Saturn is home to one of the most beautiful and interesting features in the solar system - its dynamic rings. These rings make Saturn the jewel of our celestial neighborhood and have fascinated astronomers, amateur and professional alike, since Galileo first pointed a telescope to the sky. A new image taken by the Cassini spacecraft show that the Saturnian rings still have some surprises for us.
When the rings are imaged in ultraviolet, it becomes very clear that the rings are divided into clumps of particles with gaps between the clumps; instead of a uniform distribution of particles like scientist have always thought. Larry Esposito, the principle investigator of any ultraviolet images Cassini captures, described this from the perspective of a plane, "If you were flying under Saturn's rings in an airplane, you would see these flashes of sunlight come through the gaps, followed by dark and so forth. This is different from flying under a uniform cloud of particles."
Because it looks like Saturn's rings are clumpier than previously suspected, it means that our estimation of its mass could be two to three times smaller than it really is. Josh Colwell from the University of Central Florida (and a member of the Cassini ultraviolet imaging spectrograph analysis team) said, "These results will help us understand the overall question of the age and hence the origin of Saturn's rings."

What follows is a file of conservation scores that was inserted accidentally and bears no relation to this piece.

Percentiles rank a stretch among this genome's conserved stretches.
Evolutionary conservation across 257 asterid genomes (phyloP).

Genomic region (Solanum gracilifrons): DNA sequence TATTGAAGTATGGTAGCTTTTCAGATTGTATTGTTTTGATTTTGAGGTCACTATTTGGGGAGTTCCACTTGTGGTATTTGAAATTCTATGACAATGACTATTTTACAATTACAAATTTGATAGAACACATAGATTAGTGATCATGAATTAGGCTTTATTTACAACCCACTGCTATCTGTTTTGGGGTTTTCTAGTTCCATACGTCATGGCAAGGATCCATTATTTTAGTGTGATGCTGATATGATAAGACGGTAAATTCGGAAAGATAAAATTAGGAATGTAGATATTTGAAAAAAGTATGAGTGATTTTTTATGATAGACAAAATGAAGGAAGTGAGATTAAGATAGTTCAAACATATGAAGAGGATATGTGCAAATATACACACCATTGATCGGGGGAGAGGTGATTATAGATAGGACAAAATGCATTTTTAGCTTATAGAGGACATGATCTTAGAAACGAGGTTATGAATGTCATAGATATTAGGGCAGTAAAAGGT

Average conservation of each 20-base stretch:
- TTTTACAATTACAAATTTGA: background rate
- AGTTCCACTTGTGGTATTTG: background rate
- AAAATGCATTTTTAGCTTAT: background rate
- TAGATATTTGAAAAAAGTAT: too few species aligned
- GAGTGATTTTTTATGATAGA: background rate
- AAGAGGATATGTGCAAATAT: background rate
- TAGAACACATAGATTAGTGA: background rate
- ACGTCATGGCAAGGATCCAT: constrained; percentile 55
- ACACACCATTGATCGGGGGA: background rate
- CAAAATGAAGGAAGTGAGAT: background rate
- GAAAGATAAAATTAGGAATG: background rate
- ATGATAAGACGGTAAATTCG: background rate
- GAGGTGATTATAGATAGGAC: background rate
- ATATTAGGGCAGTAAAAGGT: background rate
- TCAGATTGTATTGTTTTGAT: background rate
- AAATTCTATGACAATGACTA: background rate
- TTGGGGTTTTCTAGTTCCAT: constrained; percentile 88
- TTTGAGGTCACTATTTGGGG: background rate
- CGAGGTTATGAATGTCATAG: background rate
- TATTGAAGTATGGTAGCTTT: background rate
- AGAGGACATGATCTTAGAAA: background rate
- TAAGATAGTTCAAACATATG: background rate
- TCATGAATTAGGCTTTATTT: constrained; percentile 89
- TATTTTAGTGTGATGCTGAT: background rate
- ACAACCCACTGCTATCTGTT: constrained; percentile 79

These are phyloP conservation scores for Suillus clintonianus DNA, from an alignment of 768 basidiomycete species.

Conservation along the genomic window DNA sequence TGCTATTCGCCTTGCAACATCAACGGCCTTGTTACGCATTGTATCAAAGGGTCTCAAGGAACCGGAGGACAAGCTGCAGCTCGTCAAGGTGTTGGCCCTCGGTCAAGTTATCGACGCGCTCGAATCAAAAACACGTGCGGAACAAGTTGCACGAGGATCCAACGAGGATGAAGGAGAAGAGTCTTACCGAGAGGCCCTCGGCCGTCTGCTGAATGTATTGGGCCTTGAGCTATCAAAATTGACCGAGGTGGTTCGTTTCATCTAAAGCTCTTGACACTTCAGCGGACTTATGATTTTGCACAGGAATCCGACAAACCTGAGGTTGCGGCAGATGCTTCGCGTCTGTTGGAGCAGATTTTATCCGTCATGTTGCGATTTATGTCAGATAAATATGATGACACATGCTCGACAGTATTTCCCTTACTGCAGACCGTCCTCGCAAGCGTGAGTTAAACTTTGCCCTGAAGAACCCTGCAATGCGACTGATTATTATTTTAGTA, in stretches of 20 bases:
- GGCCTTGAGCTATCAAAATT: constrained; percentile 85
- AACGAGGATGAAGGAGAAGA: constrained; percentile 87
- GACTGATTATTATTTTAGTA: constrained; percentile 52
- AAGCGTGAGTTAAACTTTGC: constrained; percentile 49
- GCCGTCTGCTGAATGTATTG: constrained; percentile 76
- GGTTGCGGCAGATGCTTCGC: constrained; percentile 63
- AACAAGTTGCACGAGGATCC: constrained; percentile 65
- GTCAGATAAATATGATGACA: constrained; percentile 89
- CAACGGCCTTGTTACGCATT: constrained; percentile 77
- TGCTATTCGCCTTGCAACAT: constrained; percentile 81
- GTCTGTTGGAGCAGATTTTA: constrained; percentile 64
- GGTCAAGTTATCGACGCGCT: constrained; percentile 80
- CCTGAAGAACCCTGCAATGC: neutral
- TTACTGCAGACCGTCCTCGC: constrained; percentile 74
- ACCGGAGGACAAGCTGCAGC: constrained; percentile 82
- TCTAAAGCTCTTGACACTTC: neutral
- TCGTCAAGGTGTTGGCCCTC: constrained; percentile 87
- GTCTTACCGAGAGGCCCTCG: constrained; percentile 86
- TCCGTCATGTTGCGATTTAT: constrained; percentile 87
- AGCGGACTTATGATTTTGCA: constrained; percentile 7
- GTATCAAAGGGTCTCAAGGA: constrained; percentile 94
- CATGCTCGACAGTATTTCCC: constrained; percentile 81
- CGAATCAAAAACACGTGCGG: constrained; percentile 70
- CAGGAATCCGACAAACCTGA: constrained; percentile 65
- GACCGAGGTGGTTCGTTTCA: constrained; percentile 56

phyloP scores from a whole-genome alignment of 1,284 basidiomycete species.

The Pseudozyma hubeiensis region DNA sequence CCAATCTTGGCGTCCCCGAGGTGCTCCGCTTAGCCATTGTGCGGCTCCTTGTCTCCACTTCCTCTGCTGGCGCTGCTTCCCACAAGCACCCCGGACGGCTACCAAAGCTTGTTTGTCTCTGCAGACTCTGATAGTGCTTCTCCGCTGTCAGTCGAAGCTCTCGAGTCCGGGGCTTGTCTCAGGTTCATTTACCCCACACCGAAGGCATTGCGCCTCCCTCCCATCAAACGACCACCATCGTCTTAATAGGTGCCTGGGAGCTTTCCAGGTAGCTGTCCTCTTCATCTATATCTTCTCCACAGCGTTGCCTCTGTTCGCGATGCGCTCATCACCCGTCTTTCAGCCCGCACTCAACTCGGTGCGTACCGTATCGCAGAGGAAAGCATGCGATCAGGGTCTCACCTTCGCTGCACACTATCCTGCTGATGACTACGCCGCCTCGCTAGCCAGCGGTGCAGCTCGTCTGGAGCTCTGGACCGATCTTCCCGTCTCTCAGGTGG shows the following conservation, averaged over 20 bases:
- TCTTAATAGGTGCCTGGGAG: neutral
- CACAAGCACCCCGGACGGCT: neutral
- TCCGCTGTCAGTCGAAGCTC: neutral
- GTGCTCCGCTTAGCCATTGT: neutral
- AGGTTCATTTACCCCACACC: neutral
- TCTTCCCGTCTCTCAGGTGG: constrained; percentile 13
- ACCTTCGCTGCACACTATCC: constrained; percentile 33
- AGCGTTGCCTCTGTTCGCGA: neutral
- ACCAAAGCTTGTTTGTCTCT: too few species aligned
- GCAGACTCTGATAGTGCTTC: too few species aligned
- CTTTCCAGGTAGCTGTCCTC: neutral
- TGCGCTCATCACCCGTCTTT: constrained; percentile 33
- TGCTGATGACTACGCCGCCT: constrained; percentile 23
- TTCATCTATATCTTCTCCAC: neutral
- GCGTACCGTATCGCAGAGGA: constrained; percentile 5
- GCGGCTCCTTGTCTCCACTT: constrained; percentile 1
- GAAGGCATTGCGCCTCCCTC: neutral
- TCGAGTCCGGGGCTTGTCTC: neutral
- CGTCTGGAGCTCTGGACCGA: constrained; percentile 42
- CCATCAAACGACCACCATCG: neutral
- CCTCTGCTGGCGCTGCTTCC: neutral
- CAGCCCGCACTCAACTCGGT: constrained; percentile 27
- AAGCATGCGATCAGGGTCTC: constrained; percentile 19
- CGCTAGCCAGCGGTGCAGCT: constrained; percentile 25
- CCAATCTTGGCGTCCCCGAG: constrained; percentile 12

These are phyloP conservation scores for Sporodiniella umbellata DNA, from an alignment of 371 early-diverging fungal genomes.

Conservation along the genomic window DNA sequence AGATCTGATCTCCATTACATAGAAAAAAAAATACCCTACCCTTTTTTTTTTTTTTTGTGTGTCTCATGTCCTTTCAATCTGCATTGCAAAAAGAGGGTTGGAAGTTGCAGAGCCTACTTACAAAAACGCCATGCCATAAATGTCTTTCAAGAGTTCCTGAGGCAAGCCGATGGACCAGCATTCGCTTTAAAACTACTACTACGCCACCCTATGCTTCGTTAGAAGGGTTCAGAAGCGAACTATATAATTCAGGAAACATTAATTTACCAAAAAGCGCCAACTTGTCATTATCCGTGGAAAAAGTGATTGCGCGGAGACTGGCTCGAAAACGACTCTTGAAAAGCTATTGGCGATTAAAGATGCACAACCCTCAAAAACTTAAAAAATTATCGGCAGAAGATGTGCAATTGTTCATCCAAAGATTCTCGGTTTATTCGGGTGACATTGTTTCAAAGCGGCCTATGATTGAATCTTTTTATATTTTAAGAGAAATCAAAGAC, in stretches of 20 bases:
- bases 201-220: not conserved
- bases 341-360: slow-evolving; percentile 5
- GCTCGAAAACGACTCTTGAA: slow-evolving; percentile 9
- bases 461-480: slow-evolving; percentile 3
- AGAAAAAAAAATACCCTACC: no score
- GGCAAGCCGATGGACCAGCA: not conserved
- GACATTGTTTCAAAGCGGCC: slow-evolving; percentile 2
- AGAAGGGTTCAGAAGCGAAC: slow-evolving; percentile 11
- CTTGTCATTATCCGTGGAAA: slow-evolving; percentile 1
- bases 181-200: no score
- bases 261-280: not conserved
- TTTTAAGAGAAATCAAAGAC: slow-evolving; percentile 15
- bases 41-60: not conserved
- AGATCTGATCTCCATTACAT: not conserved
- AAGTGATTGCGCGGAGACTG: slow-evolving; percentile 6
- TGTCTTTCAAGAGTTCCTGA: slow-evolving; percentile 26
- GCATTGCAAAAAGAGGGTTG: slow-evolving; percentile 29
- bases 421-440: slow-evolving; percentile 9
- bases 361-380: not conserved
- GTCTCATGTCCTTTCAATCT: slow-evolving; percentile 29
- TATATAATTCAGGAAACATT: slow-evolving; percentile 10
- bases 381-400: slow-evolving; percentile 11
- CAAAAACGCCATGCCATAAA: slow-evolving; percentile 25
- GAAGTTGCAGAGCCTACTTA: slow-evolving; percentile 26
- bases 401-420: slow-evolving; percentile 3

Because these clumps form so close to Saturn (specifically, inside the Roche limit), they will never form into a moon. The particles exist in a constant ballet of clumping together by their own gravity and being ripped apart by the tidal stresses exerted by Saturn. Even then, Colwell continues to state that the majority of particles in the rings are in one of these clumps (that can form to be 30 to 50 meters [100-160 feet] across) and tend to move clump to clump as the new ones are formed and the old ones are destroyed.
Astronomers will continue to use ultraviolet images from Cassini as well as watching Saturn transit background stars (allowing scientists to watch a star's light dim when sections of the rings pass in front of it) to study the distribution and shape of Saturn's rings.